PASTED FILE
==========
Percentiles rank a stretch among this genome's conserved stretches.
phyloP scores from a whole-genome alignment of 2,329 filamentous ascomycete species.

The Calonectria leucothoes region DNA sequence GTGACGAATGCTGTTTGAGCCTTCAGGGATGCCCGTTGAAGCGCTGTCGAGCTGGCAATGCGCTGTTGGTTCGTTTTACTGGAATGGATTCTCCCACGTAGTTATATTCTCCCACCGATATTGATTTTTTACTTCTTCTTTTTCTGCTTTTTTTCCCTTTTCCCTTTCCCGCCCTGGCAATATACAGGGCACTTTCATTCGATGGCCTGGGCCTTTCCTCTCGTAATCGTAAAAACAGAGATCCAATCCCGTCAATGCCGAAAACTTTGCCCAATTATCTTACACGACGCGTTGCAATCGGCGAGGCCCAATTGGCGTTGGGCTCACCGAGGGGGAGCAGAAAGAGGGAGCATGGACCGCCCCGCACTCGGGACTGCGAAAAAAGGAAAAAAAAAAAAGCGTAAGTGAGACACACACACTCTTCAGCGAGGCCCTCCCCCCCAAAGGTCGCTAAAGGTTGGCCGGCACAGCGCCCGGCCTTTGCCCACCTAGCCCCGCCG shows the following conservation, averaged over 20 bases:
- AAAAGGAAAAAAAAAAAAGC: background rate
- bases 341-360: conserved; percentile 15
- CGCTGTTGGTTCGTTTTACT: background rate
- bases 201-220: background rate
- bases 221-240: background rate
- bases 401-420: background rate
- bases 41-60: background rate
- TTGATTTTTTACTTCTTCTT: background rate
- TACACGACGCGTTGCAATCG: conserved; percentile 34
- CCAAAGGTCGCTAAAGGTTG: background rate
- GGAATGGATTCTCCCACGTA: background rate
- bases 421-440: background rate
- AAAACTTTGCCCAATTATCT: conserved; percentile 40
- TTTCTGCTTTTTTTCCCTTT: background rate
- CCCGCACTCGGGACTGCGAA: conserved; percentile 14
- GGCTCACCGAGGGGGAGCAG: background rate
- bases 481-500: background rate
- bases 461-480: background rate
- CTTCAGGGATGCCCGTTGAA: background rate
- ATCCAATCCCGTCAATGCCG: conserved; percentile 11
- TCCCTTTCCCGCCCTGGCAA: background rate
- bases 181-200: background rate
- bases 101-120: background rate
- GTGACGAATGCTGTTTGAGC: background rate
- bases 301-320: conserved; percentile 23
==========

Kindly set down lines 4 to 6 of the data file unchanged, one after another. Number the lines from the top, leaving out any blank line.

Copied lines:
- AAAAGGAAAAAAAAAAAAGC: background rate
- bases 341-360: conserved; percentile 15
- CGCTGTTGGTTCGTTTTACT: background rate